Multi frequency investigation of backscatter mechanisms within maritime glaciers

A detailed glaciological study using GPR will be carried out with emphasis on a multi-frequency system operating at a L-, C-, and Ku-band. This will allow features within the upper layers of the glacier which contribute to the backscatter signal received by satellite borne SAR sensors to be determined.

The amount the radar signal penetrates into snow, ice and firn depends on the frequency of the transmitted EM wave (Brenner et al. 2007),(Dall et al. 2001). C-band (5.3 GHz) has been the common frequency for Synthetic Aperture Radars (SAR) (including ERS-1/-2, RADARSAT, ENVISAT), although X-band (9.6 GHz) is used on TerraSAR-X and L-band (1270 MHz) on ALOS. Ku-band (13.5 GHz) is standard for radar altimeters (including RA-2, Jason1/2 and the upcoming CryoSAT2), but dual frequencies are common for recent and upcoming missions. This range of frequencies has improved interpretation capabilities for different targets due to the variable depth penetration of the signals (e.g. crevasse detection (Lacroix et al. 2007)).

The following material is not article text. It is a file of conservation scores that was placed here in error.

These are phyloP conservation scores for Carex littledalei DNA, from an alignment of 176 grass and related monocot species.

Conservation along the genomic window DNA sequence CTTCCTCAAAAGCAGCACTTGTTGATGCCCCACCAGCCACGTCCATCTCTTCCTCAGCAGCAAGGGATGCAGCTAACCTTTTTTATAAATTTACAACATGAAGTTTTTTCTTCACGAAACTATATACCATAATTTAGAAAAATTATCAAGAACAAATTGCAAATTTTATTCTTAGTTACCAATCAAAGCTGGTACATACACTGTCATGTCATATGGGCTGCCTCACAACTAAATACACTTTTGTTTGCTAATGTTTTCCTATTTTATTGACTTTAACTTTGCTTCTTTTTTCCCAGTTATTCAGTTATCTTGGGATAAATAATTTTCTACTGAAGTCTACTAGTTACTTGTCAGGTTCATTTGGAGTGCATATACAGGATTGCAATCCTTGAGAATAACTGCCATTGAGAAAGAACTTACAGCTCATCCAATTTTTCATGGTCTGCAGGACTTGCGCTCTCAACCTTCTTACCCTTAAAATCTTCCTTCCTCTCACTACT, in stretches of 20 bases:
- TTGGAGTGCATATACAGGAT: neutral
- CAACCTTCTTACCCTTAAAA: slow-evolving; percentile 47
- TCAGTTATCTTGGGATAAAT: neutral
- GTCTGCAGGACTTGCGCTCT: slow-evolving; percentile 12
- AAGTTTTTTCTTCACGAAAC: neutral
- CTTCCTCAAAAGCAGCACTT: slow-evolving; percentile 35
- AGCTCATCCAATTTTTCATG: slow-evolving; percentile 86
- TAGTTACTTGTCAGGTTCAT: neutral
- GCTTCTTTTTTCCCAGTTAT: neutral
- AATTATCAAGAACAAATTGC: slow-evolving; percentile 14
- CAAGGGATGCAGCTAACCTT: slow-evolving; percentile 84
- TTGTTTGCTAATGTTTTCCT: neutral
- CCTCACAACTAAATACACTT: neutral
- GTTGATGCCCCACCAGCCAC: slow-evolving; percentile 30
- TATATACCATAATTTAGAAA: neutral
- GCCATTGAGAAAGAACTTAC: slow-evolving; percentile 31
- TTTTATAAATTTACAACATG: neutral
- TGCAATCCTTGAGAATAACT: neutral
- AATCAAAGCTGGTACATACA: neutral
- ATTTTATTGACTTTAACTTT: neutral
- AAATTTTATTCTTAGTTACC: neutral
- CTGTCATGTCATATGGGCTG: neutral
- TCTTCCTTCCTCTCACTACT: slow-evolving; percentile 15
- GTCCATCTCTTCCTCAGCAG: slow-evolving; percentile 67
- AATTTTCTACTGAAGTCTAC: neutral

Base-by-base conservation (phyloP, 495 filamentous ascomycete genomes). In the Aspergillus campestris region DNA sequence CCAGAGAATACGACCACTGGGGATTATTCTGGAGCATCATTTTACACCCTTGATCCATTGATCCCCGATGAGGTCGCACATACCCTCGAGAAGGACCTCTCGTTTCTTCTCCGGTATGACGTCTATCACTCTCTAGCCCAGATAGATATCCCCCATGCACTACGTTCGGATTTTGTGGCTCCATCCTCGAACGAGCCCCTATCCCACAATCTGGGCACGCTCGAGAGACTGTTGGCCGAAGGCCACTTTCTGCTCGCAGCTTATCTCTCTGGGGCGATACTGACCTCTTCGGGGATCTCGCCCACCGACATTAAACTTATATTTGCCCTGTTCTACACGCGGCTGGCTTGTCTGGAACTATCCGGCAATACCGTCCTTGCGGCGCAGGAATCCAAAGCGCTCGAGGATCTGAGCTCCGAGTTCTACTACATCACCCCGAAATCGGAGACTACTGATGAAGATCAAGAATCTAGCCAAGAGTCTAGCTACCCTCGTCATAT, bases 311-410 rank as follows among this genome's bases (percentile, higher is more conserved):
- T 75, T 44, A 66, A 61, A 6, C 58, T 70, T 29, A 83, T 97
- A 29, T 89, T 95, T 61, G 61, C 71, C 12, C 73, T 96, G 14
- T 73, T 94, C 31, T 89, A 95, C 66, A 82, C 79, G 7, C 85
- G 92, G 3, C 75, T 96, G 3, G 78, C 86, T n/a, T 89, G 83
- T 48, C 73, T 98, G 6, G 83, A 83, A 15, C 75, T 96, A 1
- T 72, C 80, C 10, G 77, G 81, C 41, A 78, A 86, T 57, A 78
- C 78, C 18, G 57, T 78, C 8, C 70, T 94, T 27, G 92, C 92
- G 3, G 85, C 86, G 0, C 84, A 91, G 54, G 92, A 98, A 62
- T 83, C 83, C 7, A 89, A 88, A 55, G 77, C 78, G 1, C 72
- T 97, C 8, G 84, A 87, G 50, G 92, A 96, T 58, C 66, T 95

The uncertainty in depth penetration at all of these frequencies for complex media means that we are still unsure what physical attributes of the glacier are contributing to the backscattered signal. Present and future missions are looking to exploit the increased information available from different frequencies and full polarization to improve data interpretation. Ground truthing data will play an essential role in understanding the scattering mechanisms responsible for the satellite signal.

In this project we propose to use a ground penetrating radar (GPR) operating at a number of different centre frequencies, common to satellite born radars, to provide this ground truthing component. The data will provide important insights into the frequency dependent interactions of EM waves in the snow, ice and firn of maritime arctic glaciers. These are expected to be very different from the much discussed larger ice masses of Antarctica and Greenland.